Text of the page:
by Mario Rizzo
There is frequently confusion about whether John Maynard Keynes thought monetary policy is effective. This confusion is furthered by some renditions of John Hicks’s graphical IS-LM analysis (which, by the way, he repudiated in the 1980s). Most economics undergraduates have been subjected to this art.
The simple story about Keynes’s view is that he thought that the Bank of England should keep long-run interest rates low. This would be effective in maintaining high employment over long periods of time. But short run, countercyclical monetary policy is another matter.
Economists are familiar with the Keynesian liquidity trap. This is the idea that the demand to hold money, rather than invest it, is so high at very low rates of interest that further lowering does no good. In other words, monetary policy cannot induce more investment even at lower rates. One reason proffered for this is that when entrepreneurial expectations are very pessimistic the interest rate is the least of a potential investor’s concerns. He does not expect a positive net return even at near-zero interest rates.
This was not Keynes’s principal argument, according to Allan Meltzer (with whom I concur). Keynes’s argument in “How to Avoid a Slump” is that “[v]ariability of interest rates creates uncertainty and inhibits investment” (Meltzer, Keynes’s Monetary Theory: A Different Interpretation, p. 195).
As Keynes says:
“A low enough long-term rate of interest cannot be achieved if we allow it to be believed that better terms will be obtainable from time to time by those who keep their resources liquid. The long-term rate of interest must be kept continuously as near as possible to what we believe to be the long-term optimum. It is not suitable to be used as a short-period weapon.” (“How to Avoid a Slump,” The Times, Jan. 13, 1937, p.13).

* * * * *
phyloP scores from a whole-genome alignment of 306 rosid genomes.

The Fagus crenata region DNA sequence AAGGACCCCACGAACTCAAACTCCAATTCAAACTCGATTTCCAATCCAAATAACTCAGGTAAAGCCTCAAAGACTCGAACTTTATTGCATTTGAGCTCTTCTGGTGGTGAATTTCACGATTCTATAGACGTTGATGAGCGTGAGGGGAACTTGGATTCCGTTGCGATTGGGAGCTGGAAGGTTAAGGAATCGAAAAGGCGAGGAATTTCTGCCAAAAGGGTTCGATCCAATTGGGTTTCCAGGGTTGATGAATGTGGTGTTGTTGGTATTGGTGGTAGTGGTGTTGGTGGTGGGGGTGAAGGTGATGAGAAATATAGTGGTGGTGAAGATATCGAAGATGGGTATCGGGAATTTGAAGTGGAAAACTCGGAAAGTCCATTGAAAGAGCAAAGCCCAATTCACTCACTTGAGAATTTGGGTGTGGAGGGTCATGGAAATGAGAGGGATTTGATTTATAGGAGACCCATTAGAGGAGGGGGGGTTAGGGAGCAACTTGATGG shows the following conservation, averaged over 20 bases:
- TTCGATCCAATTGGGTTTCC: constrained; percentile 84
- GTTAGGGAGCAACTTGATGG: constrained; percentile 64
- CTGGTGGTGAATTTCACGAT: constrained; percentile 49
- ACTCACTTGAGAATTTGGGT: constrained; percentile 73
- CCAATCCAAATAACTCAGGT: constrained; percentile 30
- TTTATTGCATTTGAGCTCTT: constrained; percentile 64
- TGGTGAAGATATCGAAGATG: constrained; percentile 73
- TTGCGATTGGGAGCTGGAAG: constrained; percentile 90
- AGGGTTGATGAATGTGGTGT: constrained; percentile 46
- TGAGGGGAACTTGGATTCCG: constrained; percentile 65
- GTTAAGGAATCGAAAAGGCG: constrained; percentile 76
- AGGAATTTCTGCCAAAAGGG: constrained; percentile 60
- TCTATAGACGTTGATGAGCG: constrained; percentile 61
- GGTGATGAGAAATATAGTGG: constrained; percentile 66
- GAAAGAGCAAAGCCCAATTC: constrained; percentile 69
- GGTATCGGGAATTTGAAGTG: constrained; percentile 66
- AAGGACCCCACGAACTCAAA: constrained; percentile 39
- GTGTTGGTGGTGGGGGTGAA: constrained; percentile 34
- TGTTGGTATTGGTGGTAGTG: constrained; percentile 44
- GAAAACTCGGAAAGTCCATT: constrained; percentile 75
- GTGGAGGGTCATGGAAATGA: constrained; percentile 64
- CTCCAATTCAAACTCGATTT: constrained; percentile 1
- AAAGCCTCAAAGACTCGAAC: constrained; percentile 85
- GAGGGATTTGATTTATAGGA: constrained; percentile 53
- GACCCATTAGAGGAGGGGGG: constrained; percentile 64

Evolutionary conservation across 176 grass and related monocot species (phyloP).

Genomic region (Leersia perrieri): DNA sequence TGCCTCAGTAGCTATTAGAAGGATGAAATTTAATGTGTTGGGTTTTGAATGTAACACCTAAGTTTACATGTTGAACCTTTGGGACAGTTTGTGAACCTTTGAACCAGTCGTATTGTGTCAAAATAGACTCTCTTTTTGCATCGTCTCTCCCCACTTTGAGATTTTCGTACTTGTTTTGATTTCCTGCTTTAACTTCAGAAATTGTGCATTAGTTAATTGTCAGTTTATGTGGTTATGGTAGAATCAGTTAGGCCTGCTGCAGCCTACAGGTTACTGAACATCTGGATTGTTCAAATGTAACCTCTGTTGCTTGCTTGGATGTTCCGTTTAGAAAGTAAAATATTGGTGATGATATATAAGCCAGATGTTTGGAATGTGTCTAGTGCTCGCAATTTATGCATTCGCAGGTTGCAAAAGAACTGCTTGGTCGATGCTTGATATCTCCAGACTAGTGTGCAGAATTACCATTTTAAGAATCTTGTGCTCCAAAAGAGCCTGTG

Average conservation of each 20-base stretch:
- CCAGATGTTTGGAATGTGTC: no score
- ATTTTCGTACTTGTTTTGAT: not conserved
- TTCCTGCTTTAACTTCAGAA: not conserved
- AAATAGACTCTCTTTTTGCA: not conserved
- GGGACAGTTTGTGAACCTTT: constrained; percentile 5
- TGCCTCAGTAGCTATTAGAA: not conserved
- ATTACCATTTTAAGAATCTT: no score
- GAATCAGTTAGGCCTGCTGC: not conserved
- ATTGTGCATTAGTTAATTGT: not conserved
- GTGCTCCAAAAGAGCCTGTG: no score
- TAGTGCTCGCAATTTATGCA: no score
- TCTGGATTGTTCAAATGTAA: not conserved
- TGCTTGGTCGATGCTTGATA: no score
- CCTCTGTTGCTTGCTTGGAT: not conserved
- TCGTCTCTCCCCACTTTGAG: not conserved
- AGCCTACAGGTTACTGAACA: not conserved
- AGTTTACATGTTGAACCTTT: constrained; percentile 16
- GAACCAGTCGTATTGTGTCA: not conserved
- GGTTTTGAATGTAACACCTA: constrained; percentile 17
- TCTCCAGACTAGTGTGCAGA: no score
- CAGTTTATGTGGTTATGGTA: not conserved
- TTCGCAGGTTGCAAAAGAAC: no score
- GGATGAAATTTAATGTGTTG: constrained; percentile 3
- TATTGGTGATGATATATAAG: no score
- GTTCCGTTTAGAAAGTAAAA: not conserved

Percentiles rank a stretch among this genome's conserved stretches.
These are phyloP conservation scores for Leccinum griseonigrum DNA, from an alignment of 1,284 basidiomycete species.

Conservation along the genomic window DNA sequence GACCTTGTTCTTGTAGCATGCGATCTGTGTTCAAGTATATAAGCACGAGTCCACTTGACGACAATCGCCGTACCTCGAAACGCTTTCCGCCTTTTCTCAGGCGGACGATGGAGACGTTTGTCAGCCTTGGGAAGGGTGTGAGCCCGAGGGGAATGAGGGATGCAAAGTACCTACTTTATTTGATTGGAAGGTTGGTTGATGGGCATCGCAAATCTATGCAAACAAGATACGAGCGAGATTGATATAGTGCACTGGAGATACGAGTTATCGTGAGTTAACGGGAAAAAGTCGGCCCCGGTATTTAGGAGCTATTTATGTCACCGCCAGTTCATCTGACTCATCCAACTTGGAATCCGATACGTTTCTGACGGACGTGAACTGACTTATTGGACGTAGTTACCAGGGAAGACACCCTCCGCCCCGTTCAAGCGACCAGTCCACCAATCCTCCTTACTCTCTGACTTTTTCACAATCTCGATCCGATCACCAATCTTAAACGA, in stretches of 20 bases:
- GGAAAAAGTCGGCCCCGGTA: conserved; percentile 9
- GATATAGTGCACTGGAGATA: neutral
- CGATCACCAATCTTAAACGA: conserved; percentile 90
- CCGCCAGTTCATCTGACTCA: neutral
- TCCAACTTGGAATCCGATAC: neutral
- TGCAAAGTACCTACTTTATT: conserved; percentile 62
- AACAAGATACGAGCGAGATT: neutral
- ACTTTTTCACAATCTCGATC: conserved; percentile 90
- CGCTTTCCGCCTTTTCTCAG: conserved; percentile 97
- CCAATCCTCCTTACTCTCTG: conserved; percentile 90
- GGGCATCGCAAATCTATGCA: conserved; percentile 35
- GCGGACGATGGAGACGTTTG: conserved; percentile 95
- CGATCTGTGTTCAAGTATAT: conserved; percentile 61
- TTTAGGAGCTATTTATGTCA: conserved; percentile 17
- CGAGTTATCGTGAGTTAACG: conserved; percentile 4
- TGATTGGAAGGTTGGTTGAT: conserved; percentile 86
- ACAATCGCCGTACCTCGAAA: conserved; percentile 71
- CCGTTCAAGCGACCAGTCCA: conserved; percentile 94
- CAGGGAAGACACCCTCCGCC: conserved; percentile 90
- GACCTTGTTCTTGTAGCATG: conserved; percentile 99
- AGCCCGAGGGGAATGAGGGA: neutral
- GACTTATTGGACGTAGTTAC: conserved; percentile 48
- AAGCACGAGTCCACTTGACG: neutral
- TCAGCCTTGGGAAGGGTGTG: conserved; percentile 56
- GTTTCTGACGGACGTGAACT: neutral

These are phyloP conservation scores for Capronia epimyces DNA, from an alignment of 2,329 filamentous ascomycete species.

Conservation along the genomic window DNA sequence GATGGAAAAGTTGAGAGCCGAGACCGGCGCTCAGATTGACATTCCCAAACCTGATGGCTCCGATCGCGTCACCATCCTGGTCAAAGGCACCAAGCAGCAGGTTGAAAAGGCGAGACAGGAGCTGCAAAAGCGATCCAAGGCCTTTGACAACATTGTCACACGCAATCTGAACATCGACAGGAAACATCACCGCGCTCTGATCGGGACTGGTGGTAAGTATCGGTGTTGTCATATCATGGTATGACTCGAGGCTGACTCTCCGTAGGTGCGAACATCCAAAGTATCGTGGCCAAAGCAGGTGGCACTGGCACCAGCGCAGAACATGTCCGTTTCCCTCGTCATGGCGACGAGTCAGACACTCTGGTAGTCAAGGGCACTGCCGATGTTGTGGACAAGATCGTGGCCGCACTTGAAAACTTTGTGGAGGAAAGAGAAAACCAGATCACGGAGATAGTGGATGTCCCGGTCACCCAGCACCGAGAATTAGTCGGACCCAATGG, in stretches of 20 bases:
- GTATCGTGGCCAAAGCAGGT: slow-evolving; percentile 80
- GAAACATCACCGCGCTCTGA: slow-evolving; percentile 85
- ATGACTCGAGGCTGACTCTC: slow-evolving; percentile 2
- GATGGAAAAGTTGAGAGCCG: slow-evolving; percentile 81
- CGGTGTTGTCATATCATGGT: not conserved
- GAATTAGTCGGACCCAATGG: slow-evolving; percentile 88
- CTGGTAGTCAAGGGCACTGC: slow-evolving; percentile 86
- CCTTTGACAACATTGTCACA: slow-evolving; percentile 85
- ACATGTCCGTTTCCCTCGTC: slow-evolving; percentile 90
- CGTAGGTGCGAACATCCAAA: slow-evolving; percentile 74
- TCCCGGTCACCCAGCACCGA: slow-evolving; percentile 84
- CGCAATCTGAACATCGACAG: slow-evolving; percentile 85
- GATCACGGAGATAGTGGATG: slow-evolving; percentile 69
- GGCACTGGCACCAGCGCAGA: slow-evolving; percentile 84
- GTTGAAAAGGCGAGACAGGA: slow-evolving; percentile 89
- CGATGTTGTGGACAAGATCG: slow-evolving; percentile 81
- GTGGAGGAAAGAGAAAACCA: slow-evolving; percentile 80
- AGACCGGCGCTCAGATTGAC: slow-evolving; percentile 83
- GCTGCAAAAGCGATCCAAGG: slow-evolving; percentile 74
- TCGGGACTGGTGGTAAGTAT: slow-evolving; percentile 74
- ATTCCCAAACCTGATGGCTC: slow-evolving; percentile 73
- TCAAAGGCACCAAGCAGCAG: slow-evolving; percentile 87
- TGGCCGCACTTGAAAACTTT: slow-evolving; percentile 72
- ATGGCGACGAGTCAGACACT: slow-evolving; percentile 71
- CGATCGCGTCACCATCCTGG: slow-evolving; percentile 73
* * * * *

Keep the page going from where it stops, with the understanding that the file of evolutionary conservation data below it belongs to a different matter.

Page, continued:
A deceptively similar argument is that at low short-term interest rates people believe there is nowhere to go but up. So they are reluctant to hold bonds because they fear capital losses if they are caught holding bonds when the rates rise. This argument assumes that the deviation between the actual rate and the expected rate is simply a function of the certain level of actual rates.
The nuance here is that short-run monetary policy can create a liquidity trap. Suppose potential bond purchasers know that a discretionary policy is in place such that the central bank will continually manipulate rates, up or down, as it believes inflation or recession are threatened. Then when interest rates are low during recessions they will know that this is not permanent but that they will rise later. Of course, they will not know precisely when or by how much.
As Keynes says in the General Theory “what matters is not the absolute level of r [interest rate] but the degree of its divergence from what it considered a fairly safe level of r…” (p.202). It is the safety or certainty of the long-rate that is at issue. If people believe a countercyclical policy is operative, then their expectations of a fairly safe level will be unsettled. They will be uncertain about what to expect. So they may not hold bonds because they fear capital losses.
What is particularly interesting to me about this is that illustrates once again that policy regularity and predictability – in this case permanently low long-term interest rates – are key to Keynes’s mature analysis of the macroeconomy. Discretionary countercyclical monetary policy can be ineffective, not because it is monetary policy, but because it generates uncertainty.